Daishowa Inc. is a Canadian corporation with business premises in the provinces of Quebec, Ontario and Manitoba, that operates in the paper, packaging and sawmilling sectors. Daishowa is a subsidiary of Daishowa Paper Manufacturing Co. Ltd., a Japanese corporation. Daishowa Canada Company Ltd, another subsidiary of the Japanese holding, negotiated a Forest Management Agreement ("FMA") with the Government of Alberta in 1988 and. built a large pulp mill in Peace River, that would be supplied with wood harvested from an area ancestrally occupied by the Lubicon Cree First Nation in northern Alberta. In 1992, Daishowa Canada Company Ltd. transferred its interest in the pulp mill and related logging rights to the Japanese owned Daishowa-Marubeni International Ltd.
The Lubicon Cree took steps to protect their interests. After two years of useless negotiations with the company , the indigenous peoples contacted the Toronto based NGO “Friends of the Lubicon”. In 1991 they started a consumer boycott against paper bags sold by Daishowa, stating that the company's logging rights threatened the Lubicon's way of life. This measure was addressed to put pressure to the company and make it cease logging activities in the contested area.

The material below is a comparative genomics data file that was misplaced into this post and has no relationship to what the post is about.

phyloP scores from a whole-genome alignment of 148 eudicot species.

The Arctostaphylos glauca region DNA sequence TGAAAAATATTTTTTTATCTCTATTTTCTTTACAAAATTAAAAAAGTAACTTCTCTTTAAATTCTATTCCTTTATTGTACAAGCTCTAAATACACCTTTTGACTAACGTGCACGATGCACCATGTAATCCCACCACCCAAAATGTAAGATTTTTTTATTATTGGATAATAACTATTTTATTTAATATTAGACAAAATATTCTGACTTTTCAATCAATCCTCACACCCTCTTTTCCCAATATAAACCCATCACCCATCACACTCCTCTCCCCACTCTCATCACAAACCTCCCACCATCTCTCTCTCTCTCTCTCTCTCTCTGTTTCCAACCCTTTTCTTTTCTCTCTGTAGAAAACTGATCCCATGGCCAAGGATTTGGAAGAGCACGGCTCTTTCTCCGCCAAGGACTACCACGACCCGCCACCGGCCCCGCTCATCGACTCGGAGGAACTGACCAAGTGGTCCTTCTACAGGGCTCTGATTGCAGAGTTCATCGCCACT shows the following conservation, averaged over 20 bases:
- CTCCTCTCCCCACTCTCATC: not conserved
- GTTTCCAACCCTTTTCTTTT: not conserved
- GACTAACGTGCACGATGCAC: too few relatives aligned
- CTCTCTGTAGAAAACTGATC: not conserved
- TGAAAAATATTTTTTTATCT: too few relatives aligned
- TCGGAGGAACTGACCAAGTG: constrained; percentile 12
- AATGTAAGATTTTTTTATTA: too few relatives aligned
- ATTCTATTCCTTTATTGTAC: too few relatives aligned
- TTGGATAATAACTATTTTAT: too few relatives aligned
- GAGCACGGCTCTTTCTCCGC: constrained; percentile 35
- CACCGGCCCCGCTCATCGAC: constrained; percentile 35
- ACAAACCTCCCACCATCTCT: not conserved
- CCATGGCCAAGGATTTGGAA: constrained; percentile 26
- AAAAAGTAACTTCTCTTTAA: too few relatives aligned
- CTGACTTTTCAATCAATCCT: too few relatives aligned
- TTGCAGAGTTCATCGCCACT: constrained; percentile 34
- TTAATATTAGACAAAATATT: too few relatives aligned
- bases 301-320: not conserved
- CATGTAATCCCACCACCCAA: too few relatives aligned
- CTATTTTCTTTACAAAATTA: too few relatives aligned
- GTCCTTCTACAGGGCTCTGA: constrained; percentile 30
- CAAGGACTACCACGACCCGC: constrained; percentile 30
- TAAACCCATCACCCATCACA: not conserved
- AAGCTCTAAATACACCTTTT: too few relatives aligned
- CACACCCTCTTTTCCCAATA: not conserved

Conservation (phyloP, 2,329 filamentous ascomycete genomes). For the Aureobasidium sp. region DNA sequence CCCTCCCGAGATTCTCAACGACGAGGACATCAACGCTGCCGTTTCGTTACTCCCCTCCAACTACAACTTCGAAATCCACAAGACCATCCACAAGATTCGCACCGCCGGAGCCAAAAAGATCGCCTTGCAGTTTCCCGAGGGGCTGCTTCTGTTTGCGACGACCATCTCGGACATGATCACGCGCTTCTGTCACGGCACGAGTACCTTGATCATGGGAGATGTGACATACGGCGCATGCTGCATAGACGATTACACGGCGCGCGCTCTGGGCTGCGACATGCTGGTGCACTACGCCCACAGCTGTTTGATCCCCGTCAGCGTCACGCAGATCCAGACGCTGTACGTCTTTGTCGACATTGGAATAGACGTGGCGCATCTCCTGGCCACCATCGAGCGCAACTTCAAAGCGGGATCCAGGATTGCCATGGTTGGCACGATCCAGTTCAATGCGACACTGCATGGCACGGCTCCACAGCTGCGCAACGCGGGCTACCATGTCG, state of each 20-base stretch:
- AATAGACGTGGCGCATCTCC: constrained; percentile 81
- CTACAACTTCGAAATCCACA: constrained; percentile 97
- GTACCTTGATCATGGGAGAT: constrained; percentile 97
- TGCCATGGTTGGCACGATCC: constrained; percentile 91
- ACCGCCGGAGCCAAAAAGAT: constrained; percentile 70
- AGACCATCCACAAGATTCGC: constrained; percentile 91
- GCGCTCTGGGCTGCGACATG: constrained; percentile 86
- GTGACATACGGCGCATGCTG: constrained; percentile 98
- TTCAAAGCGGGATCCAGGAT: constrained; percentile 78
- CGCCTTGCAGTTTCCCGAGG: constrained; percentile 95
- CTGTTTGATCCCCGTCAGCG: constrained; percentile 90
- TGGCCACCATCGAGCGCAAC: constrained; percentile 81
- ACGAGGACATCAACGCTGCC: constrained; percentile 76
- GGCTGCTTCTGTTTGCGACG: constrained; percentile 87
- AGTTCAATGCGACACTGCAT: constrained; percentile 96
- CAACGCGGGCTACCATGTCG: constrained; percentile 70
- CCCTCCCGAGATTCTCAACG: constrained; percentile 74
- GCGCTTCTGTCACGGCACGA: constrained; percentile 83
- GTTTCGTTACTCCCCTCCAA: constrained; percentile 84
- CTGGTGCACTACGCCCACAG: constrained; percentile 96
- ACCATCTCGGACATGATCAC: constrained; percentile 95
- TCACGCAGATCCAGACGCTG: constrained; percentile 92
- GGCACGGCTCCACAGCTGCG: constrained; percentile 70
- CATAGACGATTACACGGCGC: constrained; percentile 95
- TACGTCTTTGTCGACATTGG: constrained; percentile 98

As a response, in 1997 the company sued Friends of the Lubicon for damages caused by the boycott action. In April 1998 the Ontario Court decided that the consumer boycott lauched by Friends of the Lubicon was not merely legal, but "a model of how such activities should be conducted in a democratic society”. Dismissing the claims of the forestry multinational for a permanent injunction, the Ontario Court also observed that the protection of the Canadian Charter of Rights and Freedoms must be extended to protect political expression on issues of public importance. "The plight of the Lubicon is precisely the type of issue that should generate widespread public discussion", said Mr MacPherson, member of the Court.
In Japan, a newly formed Lubicon support group met with Daishowa and Marubeni executives in their head office in Tokyo immediately after theOntario Court decision and handed over a petition demanding them not to appeal to the Higher Court. Canadian activists have shown a cautious optimism and are considering an end to the boycott. The company promised to stay out of the area claimed by the Lubicon Cree First Nation.
Source: Yoichi Kuroda, May 1998.